Precision Medicine—an emerging approach for disease treatment and prevention that takes into account individual variability in genes, environment, and lifestyle for each person—raises a myriad of cultural, political, and historical questions that the humanities are uniquely positioned to address. As part of its overall Precision Medicine Initiative, Columbia is initiating a broad based exploration of questions that precision medicine raises in law, ethics, the social sciences, and the humanities.
Pacific Climate Circuits applies lenses of race, class, gender, sexuality, and inequality to the current analyses of climate change in the Pacific Region. The working group examines the specific political-economic systems culpable for climate change in the region, linking them to its histories of colonialism and neoliberalism. Researchers seek solutions outside the typical hard sciences approach, instead drawing on scholarship in the arts, the humanities, and the social sciences to scrutinize the region, its environment, and its people.
Bandung Humanisms is an interdisciplinary research project examining the workings of Bandung Humanisms, the progressive political, social, and cultural movement among nations of the Global South that refused to ally with either major power bloc during the Cold War. The working group, a collaboration between scholars at Columbia University and the University of California, Los Angeles uncovers the post-colonial developing world’s espousal of a radical brand of humanism and self-determination that gave rise to the Non-Aligned Movement of non-aggressor states. Scholars from a diverse range of fields trace the institutions, associations, writings, and artworks identified with the Bandung Humanisms movement, connecting them to current global struggles for social justice.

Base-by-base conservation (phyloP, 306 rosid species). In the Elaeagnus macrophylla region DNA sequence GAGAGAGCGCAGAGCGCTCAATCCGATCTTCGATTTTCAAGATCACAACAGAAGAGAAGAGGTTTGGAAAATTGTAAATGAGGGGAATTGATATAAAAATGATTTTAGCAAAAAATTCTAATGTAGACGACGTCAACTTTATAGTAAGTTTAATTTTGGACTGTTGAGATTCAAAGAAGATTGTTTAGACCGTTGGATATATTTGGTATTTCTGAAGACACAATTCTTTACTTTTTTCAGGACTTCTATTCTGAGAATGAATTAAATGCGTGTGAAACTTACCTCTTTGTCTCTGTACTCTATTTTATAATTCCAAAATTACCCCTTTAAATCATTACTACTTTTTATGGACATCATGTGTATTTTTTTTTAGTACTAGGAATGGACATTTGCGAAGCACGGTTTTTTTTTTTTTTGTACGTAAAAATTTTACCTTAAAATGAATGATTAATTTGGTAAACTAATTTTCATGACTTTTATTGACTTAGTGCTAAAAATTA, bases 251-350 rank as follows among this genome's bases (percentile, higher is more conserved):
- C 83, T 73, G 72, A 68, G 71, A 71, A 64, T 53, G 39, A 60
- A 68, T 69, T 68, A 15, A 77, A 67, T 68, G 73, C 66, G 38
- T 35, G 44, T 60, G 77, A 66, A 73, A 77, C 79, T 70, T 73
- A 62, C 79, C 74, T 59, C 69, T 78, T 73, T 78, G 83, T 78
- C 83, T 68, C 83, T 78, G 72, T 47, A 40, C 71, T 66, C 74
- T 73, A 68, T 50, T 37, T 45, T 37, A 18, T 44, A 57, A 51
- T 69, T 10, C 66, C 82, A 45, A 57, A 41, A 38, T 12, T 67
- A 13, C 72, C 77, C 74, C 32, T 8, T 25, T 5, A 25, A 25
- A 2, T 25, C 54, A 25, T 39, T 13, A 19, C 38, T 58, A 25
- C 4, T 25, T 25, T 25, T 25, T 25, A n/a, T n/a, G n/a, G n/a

Unpayable Debt: Capital, Violence, and the New Global Economy is a comparative research and public engagement project about the emergence and impact of massive debt on vulnerable polities and populations. Unpayable Debt focuses on Puerto Rico’s $72 billion debt to U.S. creditors and raises critical questions about the role of insurmountable debt in contemporary capitalism; the relationship between debt, migration, and violence; and the emergence of new political and cultural identities in subordinated groups. The project's scholars examine the politics of information asymmetry—a lack of data and conceptual tools—and how this might undermine social mobilization in impoverished communities, peoples, and countries.